Deflationary pressures intensified in China in October as year-over-year Consumer Price inflation turned negative once again as food prices plunged (especially pork). Additionally, Producer Price deflation widened slightly in October in year-over-year terms due to lower prices of crude oil and nonferrous metals.
Specifically, consumer prices fell 0.2% YoY after hovering near zero in the previous two months (below expectations of 0.0%) and producer prices fell for a 13th straight month, dropping 2.6% (worse than the 2.5% YoY drop in September).
While non-food inflation was flat at +0.7% YoY in October, with increasing fuel costs offset by falling core goods and services prices, food inflation tumbled to -4.0% YoY in October from -3.2% YoY in September.
On major food items, inflation in pork prices fell to -30.1% YoY in October from -22.0% YoY in September, while inflation in fresh vegetables rose to -3.8% YoY in October from -6.4% YoY in September.
NBS commented that food prices fell sequentially on good weather conditions and moderated demand after the Golden week holiday in early October.
The price of pork in China, which is the world’s largest producer and consumer, has long followed a boom-and-bust cycle as smaller farmers pile into the market in response to rising demand. That leads to oversupply and triggers sharp price falls, forcing the same farmers to retreat.
Live hog futures traded on China’s Dalian Commodity Exchange have dropped about 15 per cent since the start of October, reflecting a sharp deterioration in expectations for nationwide pork prices. Wholesale pork prices in China are down more than 40 per cent from a year ago.
Pork prices began to rebound in July – partly in response to government-led buying – only to fall back again as large listed hog farmers, including Muyuan and New Hope, opted not to cut capacity despite broader weakness in demand.
“Part of the problem is that a lot of these big companies have on some level accepted the boom-and-bust cycle,” Darin Friedrichs, director of market research at Sitonia Consulting in Shanghai, said.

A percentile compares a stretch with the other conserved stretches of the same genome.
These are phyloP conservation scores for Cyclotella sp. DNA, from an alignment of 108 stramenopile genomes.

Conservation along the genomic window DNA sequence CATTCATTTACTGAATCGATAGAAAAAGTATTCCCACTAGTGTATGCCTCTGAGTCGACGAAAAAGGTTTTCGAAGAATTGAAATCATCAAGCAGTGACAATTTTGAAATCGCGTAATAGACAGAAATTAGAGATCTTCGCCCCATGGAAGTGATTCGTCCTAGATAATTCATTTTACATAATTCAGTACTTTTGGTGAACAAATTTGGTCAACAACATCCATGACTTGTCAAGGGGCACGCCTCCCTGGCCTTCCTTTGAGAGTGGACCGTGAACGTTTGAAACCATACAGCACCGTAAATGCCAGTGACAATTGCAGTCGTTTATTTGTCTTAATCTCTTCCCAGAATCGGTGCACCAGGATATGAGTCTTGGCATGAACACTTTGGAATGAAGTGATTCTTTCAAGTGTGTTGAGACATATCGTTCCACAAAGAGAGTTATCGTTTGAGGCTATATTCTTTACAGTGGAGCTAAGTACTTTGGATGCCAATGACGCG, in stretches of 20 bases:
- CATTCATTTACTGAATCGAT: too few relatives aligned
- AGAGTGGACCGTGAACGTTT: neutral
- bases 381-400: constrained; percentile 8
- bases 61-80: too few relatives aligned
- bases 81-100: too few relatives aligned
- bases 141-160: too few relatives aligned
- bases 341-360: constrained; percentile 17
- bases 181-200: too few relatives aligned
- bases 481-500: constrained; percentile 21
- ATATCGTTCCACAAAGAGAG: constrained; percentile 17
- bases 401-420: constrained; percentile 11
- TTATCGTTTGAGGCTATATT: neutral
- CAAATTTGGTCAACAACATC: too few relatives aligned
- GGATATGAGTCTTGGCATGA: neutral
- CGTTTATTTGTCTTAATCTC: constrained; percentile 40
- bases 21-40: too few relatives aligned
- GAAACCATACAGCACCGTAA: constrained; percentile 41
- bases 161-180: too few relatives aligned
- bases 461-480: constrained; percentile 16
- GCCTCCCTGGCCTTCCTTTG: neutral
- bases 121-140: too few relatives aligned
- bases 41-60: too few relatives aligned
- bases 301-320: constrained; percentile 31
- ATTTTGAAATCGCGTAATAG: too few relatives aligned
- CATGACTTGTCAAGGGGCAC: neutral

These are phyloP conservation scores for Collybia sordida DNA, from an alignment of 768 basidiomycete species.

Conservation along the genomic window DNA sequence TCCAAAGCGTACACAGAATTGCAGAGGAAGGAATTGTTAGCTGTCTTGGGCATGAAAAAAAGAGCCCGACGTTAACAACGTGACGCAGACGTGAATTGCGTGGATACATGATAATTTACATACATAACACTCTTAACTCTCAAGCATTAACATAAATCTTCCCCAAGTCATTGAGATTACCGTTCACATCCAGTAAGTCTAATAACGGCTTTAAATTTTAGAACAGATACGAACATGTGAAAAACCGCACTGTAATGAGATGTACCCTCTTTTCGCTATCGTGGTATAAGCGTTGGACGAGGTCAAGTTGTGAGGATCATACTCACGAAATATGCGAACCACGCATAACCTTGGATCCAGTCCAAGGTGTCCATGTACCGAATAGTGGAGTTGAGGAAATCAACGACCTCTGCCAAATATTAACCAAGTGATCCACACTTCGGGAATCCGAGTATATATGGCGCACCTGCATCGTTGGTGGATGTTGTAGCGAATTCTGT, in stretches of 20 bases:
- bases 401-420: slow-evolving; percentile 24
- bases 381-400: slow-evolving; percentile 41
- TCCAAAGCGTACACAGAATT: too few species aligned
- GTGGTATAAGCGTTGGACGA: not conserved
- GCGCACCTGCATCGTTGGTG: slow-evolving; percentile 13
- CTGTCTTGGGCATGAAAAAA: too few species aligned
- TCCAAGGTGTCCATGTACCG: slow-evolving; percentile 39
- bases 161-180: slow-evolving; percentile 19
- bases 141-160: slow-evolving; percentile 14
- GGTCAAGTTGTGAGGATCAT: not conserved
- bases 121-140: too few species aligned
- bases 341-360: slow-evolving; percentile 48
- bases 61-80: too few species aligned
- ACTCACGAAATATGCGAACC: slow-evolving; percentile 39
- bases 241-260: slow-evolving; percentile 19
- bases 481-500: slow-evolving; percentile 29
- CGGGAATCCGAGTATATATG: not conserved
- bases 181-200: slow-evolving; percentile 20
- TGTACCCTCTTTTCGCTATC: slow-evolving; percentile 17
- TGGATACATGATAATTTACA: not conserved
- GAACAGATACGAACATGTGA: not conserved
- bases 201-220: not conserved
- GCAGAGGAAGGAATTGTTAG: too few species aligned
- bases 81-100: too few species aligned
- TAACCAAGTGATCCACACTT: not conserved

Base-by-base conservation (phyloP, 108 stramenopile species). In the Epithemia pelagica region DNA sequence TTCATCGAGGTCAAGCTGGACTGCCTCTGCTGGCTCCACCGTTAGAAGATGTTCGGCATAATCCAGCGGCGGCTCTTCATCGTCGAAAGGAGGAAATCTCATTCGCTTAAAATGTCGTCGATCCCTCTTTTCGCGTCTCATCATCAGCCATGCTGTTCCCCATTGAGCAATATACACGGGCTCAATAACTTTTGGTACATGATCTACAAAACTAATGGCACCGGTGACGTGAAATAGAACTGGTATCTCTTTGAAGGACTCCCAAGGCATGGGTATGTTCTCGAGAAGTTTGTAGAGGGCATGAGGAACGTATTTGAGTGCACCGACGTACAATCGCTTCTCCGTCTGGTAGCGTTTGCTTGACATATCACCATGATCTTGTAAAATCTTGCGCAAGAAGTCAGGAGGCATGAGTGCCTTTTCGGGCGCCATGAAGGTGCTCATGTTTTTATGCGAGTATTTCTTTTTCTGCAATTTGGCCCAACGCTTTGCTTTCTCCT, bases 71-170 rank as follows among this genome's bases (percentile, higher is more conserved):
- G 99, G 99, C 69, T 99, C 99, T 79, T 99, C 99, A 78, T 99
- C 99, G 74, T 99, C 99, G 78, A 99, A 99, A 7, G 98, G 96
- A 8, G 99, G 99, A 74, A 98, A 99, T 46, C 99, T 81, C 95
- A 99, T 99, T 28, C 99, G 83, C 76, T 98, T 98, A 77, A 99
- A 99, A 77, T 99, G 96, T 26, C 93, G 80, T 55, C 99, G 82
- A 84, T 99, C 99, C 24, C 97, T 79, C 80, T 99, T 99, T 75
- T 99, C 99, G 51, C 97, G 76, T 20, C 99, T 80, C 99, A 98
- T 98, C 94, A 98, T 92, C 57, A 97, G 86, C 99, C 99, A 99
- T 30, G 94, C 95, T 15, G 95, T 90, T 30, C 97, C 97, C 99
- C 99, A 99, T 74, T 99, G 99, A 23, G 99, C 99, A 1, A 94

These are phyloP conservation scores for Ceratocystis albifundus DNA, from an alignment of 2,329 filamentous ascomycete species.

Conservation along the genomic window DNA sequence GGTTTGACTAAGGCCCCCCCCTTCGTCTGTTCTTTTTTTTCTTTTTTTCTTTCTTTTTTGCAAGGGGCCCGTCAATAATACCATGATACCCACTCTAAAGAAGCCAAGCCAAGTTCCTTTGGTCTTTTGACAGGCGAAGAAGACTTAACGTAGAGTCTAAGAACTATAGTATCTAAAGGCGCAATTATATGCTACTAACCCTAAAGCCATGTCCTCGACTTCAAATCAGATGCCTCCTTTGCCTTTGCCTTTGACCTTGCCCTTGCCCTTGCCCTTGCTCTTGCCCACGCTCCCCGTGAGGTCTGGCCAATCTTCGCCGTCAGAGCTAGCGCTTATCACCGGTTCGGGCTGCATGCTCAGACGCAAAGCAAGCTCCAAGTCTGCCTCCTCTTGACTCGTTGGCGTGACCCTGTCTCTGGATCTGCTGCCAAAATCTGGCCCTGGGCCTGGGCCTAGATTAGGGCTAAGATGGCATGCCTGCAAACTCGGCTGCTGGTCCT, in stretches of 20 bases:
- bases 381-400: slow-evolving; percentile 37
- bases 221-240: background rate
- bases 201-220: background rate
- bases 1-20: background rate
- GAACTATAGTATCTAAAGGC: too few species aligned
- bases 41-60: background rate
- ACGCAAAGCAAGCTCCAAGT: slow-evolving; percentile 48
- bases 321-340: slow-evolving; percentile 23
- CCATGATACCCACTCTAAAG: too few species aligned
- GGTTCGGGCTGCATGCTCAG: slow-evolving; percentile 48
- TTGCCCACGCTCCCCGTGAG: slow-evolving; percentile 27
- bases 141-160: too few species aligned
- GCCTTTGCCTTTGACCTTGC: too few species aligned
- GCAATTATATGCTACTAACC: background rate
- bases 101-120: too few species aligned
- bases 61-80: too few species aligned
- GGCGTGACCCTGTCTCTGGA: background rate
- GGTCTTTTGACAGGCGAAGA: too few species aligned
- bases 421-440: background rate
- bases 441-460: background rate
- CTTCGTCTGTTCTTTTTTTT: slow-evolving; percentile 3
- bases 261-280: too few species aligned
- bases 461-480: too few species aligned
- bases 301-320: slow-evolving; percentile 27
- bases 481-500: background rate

“And they think they’re better at playing it than their competitors.”
As The FT reports, China continues to experience deflation as other major economies continue to grapple with ‘high’ inflation…
Rob Carnell, economist at ING, disputed that China was suffering from deflation, which he defined as not just a decline in consumer prices but also in the prices of “real and financial assets and wages”.
“What China has right now is a low rate of underlying inflation, which reflects the fact that domestic demand is fairly weak,” he said.
“What we are seeing today is mainly the result of a supply excess, rather than a collapse in demand.”
Most notably, this report undermines a recent assessment by the PBOC that prices would rebound from the summer’s rough patch, prompting calls for more ‘measures’ to counter this deflationary pressure (because there’s nothing that citizens hate more than paying less for things).
While the latest inflation data could make markets more cautious about China’s growth recovery, it also fuels hopes for additional policy support, said Xiaojia Zhi, head of research at Credit Agricole CIB. This includes a further cut to the reserve requirement ratio, she said, a view also shared by other economists.
“Combating persistent disinflation amid weak demand remains a challenge for Chinese policymakers,” said Bruce Pang, chief economist for Greater China at Jones Lang LaSalle Ltd.
“An appropriate policy mix and more supportive measure are needed to prevent the economy from a downward drift in inflation expectations that could threaten business confidence and household spending.”
But, as Goldman Sachs said in an analyst note that China’s headline CPI should rise gradually in the coming months, although “persistent pork prices deflation is likely to slow the pace”.
PBOC to China’s citizens: squeal, little piggy!